I don’t mind that Fantastical hides notes for tasks in the main calendar view, but it would be useful to have some sort of icon to highlight tasks that do feature notes. I often add notes (via sexy Drafts URL scheme magic) to provide context for a multi-step task, so even having a little “N” symbol beside the checkbox would be enough.

As I wrote this post I kept looking for other little details I might want changed, but the fact of the matter is, this is the entirety of the wish list I have for Fantastical. The app is just superbly designed, incredibly efficient, and a lot of fun to use. I still can’t stop singing its praises.

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Automating Task and Meeting Creation with Drafts and Fantastical for iPad

Fantastical and Drafts

After reviewing Fantastical for iPad, I’ve decided to have a go of making it my control center for all tasks and meetings. I don’t like creating tasks by tapping on various fields and categories, so Fantastical’s natural language parsing really is the ultimate solution for me. There’s nothing wrong with Fantastical’s UI for this purpose, but I prefer to use Drafts for creating all of my tasks, simply because it loads so quickly. It took me a little while to understand URL schemes, but this iOS automation guide from @The_Axx and the Fantastical FAQ really helped me out.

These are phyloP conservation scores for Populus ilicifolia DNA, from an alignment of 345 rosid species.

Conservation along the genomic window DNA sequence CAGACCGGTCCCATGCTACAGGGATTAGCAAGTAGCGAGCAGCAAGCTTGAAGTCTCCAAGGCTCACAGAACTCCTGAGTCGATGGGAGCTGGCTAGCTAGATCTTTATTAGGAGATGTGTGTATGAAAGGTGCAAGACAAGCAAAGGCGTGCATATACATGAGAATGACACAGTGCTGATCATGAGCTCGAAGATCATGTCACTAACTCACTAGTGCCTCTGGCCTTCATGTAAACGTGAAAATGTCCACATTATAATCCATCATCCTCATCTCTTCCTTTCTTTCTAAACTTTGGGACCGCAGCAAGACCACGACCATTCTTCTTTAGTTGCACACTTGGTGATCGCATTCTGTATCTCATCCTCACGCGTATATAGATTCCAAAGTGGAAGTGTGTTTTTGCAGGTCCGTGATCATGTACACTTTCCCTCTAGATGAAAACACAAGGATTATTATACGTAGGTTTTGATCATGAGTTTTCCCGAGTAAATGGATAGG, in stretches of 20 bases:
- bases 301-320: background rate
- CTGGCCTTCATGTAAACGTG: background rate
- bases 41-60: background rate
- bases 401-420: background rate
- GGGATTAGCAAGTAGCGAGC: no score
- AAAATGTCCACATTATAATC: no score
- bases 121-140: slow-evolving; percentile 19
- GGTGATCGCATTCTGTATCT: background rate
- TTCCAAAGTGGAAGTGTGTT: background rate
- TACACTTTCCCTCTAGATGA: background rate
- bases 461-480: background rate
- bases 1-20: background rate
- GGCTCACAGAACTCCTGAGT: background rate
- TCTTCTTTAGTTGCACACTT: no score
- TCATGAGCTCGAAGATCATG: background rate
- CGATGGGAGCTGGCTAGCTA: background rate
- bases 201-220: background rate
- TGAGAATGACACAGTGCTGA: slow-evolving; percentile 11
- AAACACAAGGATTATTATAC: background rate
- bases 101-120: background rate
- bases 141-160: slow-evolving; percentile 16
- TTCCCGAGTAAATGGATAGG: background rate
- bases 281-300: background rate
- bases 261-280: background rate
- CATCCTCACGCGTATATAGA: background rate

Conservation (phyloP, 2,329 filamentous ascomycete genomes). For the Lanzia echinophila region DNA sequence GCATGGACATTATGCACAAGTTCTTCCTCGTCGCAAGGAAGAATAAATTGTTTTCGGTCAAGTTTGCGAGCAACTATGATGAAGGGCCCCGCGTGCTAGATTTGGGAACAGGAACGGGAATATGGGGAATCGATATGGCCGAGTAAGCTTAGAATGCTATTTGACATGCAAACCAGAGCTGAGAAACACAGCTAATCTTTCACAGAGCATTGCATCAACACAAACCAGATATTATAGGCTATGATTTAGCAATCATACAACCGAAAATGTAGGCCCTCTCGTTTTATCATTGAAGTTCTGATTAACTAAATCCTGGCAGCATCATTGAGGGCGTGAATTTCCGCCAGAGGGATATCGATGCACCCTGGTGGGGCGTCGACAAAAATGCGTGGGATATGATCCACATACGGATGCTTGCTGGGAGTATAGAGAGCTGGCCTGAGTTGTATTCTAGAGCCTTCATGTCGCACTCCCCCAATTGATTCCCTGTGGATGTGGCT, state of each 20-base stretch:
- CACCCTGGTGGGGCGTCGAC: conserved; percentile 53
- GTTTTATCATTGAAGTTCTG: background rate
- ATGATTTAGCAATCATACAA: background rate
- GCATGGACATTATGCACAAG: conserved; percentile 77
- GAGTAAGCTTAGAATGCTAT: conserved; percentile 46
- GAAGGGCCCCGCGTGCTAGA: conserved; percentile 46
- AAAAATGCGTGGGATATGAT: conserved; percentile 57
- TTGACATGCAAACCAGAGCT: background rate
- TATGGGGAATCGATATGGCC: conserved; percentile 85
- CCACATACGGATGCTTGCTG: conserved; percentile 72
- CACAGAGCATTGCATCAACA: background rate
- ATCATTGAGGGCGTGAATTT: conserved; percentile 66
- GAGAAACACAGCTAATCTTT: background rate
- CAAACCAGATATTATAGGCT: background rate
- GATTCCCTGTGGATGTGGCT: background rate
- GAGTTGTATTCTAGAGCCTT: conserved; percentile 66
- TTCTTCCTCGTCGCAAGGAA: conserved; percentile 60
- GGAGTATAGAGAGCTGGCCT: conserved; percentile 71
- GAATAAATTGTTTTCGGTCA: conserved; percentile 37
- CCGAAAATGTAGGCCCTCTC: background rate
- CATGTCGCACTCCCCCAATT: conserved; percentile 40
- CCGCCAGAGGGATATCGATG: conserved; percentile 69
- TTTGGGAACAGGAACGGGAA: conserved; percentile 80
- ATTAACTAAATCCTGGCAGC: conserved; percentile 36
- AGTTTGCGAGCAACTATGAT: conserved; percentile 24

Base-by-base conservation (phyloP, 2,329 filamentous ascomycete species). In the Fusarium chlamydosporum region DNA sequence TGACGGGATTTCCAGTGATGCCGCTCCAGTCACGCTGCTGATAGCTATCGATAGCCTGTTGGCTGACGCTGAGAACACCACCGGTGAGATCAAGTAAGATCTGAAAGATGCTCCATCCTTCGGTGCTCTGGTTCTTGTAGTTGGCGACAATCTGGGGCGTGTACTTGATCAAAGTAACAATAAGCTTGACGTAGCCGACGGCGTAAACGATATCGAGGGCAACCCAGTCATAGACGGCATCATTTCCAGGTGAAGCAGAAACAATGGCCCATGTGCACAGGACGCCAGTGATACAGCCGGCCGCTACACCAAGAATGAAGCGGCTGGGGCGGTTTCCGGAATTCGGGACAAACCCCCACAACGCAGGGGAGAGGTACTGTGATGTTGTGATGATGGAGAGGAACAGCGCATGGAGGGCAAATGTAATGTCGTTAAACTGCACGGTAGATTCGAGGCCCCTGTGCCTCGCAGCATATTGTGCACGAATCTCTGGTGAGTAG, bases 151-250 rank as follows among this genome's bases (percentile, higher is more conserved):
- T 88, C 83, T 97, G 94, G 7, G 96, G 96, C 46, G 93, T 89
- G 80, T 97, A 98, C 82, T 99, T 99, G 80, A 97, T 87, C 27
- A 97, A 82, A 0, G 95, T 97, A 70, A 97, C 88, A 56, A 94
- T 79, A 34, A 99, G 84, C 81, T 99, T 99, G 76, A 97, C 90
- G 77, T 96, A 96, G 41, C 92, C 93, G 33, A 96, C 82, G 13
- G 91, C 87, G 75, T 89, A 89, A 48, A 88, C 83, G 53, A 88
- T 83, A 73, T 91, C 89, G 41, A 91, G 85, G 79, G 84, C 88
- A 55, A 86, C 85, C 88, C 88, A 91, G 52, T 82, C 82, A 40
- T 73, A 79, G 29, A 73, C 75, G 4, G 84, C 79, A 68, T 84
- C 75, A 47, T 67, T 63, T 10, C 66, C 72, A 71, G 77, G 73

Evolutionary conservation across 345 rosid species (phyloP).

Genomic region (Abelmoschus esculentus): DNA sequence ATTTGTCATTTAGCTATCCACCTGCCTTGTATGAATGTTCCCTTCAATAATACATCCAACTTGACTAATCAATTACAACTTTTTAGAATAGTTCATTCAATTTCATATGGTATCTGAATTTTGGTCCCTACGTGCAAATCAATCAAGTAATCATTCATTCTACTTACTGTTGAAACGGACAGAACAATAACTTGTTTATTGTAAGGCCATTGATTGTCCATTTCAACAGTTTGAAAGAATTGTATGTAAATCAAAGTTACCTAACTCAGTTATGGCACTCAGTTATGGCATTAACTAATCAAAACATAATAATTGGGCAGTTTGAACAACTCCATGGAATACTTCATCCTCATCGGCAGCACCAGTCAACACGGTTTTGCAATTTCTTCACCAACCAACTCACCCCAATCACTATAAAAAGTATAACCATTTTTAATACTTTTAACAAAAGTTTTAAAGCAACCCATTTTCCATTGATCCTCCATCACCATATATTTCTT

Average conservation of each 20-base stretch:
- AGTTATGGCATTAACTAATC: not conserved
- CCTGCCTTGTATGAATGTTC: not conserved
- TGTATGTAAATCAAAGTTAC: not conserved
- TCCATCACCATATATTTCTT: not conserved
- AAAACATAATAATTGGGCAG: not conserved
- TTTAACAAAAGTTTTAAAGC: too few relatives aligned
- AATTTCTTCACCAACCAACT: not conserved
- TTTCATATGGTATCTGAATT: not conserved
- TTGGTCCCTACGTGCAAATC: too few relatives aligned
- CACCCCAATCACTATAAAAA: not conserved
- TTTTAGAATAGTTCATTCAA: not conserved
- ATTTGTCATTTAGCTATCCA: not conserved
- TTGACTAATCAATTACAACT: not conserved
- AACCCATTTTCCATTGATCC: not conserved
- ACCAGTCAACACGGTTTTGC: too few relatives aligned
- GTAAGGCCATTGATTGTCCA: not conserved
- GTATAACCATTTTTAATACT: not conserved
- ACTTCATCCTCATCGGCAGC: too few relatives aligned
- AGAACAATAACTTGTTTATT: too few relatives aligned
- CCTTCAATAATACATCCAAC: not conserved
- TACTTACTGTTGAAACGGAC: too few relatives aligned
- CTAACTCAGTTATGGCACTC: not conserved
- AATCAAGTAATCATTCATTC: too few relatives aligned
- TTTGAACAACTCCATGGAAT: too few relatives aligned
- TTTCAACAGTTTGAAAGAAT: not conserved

Setting this sequence up requires setting up two “URL Actions” in Drafts. You can find this menu by entering Drafts -> Settings -> URL Actions and creating the following actions:

Meeting – fantastical2://parse?sentence=[[title]]&notes=[[body]]

Task – fantastical2://parse?sentence=[[title]]&notes=[[body]]&reminder=1

The process starts like this: I load up Drafts, type in one line of text that describes the meeting/task and due date, and an optional second line of text for a note. If you look at the URL schemes above, the [[title]] tags correspond to a ?sentence value in Fantastical, and the [[body]] tag corresponds to the %notes field in Fantastical.

The only difference in each of these URL schemes is that the %reminder=1 line added to the Task action. This forces Fantastical to create a task, without my having to specify with keywords like “Remind” or “task”.